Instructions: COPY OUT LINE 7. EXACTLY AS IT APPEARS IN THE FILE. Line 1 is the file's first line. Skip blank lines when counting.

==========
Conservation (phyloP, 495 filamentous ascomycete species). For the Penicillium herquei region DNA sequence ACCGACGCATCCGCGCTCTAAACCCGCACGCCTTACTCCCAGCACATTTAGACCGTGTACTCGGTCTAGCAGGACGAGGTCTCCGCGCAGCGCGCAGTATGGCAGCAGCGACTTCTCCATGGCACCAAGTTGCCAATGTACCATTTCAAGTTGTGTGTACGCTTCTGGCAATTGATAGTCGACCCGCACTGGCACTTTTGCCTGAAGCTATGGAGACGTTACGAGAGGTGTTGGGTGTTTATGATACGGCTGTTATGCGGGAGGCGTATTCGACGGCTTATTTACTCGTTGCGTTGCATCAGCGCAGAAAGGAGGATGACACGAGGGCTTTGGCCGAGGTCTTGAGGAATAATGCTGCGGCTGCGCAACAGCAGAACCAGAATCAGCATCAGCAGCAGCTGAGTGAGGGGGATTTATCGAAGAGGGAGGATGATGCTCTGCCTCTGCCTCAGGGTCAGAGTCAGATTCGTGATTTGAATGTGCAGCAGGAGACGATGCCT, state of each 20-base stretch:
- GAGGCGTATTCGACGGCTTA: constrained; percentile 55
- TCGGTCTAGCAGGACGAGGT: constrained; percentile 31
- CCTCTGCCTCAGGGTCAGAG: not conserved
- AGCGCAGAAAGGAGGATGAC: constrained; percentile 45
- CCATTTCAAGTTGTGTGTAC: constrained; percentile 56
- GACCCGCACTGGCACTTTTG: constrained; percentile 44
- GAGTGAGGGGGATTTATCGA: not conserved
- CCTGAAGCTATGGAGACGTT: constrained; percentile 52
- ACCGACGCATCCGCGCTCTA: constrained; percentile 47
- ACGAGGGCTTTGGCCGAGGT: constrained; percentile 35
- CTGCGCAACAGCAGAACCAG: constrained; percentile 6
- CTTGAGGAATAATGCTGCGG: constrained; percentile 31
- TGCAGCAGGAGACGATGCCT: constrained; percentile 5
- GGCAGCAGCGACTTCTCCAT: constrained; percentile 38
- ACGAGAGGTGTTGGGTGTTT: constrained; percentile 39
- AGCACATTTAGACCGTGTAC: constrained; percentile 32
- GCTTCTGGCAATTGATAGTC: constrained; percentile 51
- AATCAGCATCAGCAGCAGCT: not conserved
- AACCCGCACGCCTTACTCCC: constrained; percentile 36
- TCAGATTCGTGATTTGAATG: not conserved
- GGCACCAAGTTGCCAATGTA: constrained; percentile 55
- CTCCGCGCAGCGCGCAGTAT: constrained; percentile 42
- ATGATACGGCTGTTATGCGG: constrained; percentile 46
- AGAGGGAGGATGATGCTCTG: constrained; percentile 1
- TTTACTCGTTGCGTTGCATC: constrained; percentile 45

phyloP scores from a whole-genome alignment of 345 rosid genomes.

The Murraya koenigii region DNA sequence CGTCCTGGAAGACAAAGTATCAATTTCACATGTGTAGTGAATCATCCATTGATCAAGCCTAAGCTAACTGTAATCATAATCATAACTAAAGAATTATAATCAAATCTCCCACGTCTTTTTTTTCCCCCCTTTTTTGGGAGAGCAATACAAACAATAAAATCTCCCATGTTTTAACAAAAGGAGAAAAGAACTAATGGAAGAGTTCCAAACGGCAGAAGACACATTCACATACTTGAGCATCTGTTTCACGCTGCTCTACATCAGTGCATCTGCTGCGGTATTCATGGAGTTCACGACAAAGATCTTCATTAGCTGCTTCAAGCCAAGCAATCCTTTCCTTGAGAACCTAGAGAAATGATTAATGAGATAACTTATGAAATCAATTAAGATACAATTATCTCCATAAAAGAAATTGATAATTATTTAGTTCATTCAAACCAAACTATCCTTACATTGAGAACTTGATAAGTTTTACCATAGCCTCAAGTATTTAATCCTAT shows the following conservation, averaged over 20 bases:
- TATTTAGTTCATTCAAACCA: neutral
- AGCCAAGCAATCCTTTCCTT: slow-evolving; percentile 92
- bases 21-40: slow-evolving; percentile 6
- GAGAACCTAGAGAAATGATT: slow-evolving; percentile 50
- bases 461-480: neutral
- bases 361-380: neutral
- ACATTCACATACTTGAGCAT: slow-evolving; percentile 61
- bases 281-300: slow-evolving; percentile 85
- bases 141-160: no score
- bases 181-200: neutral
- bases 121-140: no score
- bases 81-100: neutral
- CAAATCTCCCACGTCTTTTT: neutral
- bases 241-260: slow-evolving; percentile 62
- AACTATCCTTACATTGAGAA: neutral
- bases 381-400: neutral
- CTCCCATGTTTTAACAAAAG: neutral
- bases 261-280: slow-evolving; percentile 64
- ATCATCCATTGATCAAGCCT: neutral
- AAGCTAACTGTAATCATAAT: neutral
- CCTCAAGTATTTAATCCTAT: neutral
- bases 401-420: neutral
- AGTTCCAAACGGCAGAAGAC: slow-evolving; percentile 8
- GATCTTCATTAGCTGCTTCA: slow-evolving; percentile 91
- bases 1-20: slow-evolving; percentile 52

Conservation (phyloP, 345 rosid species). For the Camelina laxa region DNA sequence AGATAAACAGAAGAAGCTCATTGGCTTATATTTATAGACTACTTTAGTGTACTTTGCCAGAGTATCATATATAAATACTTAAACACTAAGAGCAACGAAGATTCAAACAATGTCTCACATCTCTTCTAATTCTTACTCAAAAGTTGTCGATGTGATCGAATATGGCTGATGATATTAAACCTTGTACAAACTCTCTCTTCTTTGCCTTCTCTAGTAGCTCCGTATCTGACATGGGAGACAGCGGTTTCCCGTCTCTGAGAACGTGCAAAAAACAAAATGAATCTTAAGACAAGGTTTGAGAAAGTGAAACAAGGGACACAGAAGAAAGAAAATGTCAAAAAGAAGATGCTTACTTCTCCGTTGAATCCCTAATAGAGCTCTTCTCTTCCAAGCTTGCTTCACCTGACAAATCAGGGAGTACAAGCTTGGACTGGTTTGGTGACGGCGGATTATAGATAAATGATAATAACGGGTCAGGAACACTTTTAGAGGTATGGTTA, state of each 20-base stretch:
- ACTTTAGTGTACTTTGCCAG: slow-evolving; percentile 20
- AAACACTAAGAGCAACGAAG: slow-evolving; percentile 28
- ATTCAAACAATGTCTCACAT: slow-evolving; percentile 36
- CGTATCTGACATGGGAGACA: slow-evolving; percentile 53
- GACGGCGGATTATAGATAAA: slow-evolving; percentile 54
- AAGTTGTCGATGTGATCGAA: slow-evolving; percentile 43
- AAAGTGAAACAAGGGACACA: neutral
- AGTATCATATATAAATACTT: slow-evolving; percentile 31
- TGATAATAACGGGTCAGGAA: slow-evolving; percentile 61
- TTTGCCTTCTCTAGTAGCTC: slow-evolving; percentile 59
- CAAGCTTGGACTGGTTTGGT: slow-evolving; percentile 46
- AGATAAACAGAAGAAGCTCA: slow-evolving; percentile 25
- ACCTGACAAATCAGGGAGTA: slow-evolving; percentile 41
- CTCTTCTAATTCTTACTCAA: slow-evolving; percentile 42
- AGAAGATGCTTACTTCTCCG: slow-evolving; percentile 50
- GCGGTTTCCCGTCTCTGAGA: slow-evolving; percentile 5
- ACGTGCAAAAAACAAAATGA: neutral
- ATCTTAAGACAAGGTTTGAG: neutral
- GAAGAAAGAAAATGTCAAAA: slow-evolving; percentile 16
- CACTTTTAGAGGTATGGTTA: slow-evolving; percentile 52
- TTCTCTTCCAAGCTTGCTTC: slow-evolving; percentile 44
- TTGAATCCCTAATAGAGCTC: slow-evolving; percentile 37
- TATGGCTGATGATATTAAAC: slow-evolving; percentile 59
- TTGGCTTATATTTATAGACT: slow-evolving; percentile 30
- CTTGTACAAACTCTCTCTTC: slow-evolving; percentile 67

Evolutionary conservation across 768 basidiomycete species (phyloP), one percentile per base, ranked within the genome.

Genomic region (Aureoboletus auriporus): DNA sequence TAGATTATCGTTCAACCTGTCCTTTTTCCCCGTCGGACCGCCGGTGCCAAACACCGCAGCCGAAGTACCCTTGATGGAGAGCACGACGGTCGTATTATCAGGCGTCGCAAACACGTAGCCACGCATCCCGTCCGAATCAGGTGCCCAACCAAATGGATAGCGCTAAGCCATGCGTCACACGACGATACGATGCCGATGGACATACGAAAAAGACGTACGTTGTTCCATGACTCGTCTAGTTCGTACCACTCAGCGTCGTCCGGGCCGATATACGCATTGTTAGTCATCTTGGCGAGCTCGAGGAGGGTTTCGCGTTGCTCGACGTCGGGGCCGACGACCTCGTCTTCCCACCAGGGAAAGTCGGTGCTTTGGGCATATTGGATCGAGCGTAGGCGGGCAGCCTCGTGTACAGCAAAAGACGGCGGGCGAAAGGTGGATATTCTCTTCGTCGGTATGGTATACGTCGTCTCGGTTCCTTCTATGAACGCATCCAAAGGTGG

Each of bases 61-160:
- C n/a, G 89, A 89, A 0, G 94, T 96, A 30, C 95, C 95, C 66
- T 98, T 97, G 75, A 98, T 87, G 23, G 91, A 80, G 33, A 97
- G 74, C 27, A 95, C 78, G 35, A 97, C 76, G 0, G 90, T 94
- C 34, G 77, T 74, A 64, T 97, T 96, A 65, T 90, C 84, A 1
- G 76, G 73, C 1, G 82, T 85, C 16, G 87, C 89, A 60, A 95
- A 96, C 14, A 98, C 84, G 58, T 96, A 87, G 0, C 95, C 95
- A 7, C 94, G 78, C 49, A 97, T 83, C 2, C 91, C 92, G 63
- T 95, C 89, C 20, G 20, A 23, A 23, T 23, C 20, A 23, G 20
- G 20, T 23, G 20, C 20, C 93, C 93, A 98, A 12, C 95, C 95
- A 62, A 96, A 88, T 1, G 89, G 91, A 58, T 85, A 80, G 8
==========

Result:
- GACCCGCACTGGCACTTTTG: constrained; percentile 44